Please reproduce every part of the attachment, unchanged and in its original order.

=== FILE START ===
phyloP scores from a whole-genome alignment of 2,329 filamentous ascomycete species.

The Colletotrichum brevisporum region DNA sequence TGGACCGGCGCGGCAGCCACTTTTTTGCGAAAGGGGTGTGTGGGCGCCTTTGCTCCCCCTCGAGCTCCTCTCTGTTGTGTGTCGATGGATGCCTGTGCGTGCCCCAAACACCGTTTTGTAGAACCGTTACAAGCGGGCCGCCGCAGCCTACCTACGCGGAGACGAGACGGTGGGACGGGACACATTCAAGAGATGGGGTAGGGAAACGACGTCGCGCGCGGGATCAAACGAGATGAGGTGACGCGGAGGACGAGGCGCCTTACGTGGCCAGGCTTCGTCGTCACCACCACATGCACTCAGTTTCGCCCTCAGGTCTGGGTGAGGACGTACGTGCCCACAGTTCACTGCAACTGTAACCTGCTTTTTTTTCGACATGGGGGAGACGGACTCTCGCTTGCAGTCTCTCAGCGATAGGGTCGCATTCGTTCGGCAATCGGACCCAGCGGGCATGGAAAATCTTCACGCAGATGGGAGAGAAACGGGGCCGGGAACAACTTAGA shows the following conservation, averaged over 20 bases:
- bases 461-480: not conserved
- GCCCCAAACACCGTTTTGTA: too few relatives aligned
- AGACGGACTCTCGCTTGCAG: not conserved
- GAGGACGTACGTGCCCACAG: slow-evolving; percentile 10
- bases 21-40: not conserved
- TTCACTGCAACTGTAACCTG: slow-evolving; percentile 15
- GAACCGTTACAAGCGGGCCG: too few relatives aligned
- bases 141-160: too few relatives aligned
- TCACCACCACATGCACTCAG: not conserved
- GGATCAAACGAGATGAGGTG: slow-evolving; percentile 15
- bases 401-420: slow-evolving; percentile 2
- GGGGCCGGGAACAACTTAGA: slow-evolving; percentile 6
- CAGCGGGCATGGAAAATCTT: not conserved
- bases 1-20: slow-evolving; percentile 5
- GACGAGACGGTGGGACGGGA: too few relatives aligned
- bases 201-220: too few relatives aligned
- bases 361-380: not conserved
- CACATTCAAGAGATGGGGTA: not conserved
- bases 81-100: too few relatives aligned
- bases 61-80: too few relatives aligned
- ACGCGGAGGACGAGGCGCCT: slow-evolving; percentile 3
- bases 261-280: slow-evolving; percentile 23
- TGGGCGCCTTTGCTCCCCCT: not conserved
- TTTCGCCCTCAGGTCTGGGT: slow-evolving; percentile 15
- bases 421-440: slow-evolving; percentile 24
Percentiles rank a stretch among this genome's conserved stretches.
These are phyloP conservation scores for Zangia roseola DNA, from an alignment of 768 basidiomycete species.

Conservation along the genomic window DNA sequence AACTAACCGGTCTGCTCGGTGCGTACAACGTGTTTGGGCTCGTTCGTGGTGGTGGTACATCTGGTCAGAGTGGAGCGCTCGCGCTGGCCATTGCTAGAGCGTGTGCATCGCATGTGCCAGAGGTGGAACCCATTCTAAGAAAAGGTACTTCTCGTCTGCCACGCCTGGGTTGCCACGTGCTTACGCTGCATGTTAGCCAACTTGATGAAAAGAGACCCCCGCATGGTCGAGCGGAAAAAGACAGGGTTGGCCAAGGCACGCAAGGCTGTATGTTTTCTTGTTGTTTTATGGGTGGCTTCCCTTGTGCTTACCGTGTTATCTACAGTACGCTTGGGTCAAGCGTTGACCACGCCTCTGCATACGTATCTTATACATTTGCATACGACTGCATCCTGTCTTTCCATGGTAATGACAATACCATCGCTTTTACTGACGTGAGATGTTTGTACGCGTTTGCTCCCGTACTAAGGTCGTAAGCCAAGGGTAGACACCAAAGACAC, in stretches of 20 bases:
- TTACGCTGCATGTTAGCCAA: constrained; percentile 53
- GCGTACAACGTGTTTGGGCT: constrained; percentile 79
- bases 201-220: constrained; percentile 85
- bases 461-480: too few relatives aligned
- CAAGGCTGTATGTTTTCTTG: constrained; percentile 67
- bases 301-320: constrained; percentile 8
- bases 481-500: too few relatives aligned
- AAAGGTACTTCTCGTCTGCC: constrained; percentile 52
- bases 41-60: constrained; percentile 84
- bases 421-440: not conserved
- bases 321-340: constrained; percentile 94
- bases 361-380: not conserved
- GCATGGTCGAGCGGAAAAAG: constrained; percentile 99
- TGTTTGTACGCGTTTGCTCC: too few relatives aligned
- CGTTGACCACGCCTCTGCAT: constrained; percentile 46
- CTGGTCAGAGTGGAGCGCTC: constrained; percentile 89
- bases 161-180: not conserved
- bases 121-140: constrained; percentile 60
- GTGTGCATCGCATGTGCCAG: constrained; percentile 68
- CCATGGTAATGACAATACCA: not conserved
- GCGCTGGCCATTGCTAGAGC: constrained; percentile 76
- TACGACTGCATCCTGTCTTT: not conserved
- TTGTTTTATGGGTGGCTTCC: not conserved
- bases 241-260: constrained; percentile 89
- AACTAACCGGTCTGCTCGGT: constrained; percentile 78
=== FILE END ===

phyloP scores from a whole-genome alignment of 2,329 filamentous ascomycete species.

The Colletotrichum brevisporum region DNA sequence TGGACCGGCGCGGCAGCCACTTTTTTGCGAAAGGGGTGTGTGGGCGCCTTTGCTCCCCCTCGAGCTCCTCTCTGTTGTGTGTCGATGGATGCCTGTGCGTGCCCCAAACACCGTTTTGTAGAACCGTTACAAGCGGGCCGCCGCAGCCTACCTACGCGGAGACGAGACGGTGGGACGGGACACATTCAAGAGATGGGGTAGGGAAACGACGTCGCGCGCGGGATCAAACGAGATGAGGTGACGCGGAGGACGAGGCGCCTTACGTGGCCAGGCTTCGTCGTCACCACCACATGCACTCAGTTTCGCCCTCAGGTCTGGGTGAGGACGTACGTGCCCACAGTTCACTGCAACTGTAACCTGCTTTTTTTTCGACATGGGGGAGACGGACTCTCGCTTGCAGTCTCTCAGCGATAGGGTCGCATTCGTTCGGCAATCGGACCCAGCGGGCATGGAAAATCTTCACGCAGATGGGAGAGAAACGGGGCCGGGAACAACTTAGA shows the following conservation, averaged over 20 bases:
- bases 461-480: not conserved
- GCCCCAAACACCGTTTTGTA: too few relatives aligned
- AGACGGACTCTCGCTTGCAG: not conserved
- GAGGACGTACGTGCCCACAG: slow-evolving; percentile 10
- bases 21-40: not conserved
- TTCACTGCAACTGTAACCTG: slow-evolving; percentile 15
- GAACCGTTACAAGCGGGCCG: too few relatives aligned
- bases 141-160: too few relatives aligned
- TCACCACCACATGCACTCAG: not conserved
- GGATCAAACGAGATGAGGTG: slow-evolving; percentile 15
- bases 401-420: slow-evolving; percentile 2
- GGGGCCGGGAACAACTTAGA: slow-evolving; percentile 6
- CAGCGGGCATGGAAAATCTT: not conserved
- bases 1-20: slow-evolving; percentile 5
- GACGAGACGGTGGGACGGGA: too few relatives aligned
- bases 201-220: too few relatives aligned
- bases 361-380: not conserved
- CACATTCAAGAGATGGGGTA: not conserved
- bases 81-100: too few relatives aligned
- bases 61-80: too few relatives aligned
- ACGCGGAGGACGAGGCGCCT: slow-evolving; percentile 3
- bases 261-280: slow-evolving; percentile 23
- TGGGCGCCTTTGCTCCCCCT: not conserved
- TTTCGCCCTCAGGTCTGGGT: slow-evolving; percentile 15
- bases 421-440: slow-evolving; percentile 24
Percentiles rank a stretch among this genome's conserved stretches.
These are phyloP conservation scores for Zangia roseola DNA, from an alignment of 768 basidiomycete species.

Conservation along the genomic window DNA sequence AACTAACCGGTCTGCTCGGTGCGTACAACGTGTTTGGGCTCGTTCGTGGTGGTGGTACATCTGGTCAGAGTGGAGCGCTCGCGCTGGCCATTGCTAGAGCGTGTGCATCGCATGTGCCAGAGGTGGAACCCATTCTAAGAAAAGGTACTTCTCGTCTGCCACGCCTGGGTTGCCACGTGCTTACGCTGCATGTTAGCCAACTTGATGAAAAGAGACCCCCGCATGGTCGAGCGGAAAAAGACAGGGTTGGCCAAGGCACGCAAGGCTGTATGTTTTCTTGTTGTTTTATGGGTGGCTTCCCTTGTGCTTACCGTGTTATCTACAGTACGCTTGGGTCAAGCGTTGACCACGCCTCTGCATACGTATCTTATACATTTGCATACGACTGCATCCTGTCTTTCCATGGTAATGACAATACCATCGCTTTTACTGACGTGAGATGTTTGTACGCGTTTGCTCCCGTACTAAGGTCGTAAGCCAAGGGTAGACACCAAAGACAC, in stretches of 20 bases:
- TTACGCTGCATGTTAGCCAA: constrained; percentile 53
- GCGTACAACGTGTTTGGGCT: constrained; percentile 79
- bases 201-220: constrained; percentile 85
- bases 461-480: too few relatives aligned
- CAAGGCTGTATGTTTTCTTG: constrained; percentile 67
- bases 301-320: constrained; percentile 8
- bases 481-500: too few relatives aligned
- AAAGGTACTTCTCGTCTGCC: constrained; percentile 52
- bases 41-60: constrained; percentile 84
- bases 421-440: not conserved
- bases 321-340: constrained; percentile 94
- bases 361-380: not conserved
- GCATGGTCGAGCGGAAAAAG: constrained; percentile 99
- TGTTTGTACGCGTTTGCTCC: too few relatives aligned
- CGTTGACCACGCCTCTGCAT: constrained; percentile 46
- CTGGTCAGAGTGGAGCGCTC: constrained; percentile 89
- bases 161-180: not conserved
- bases 121-140: constrained; percentile 60
- GTGTGCATCGCATGTGCCAG: constrained; percentile 68
- CCATGGTAATGACAATACCA: not conserved
- GCGCTGGCCATTGCTAGAGC: constrained; percentile 76
- TACGACTGCATCCTGTCTTT: not conserved
- TTGTTTTATGGGTGGCTTCC: not conserved
- bases 241-260: constrained; percentile 89
- AACTAACCGGTCTGCTCGGT: constrained; percentile 78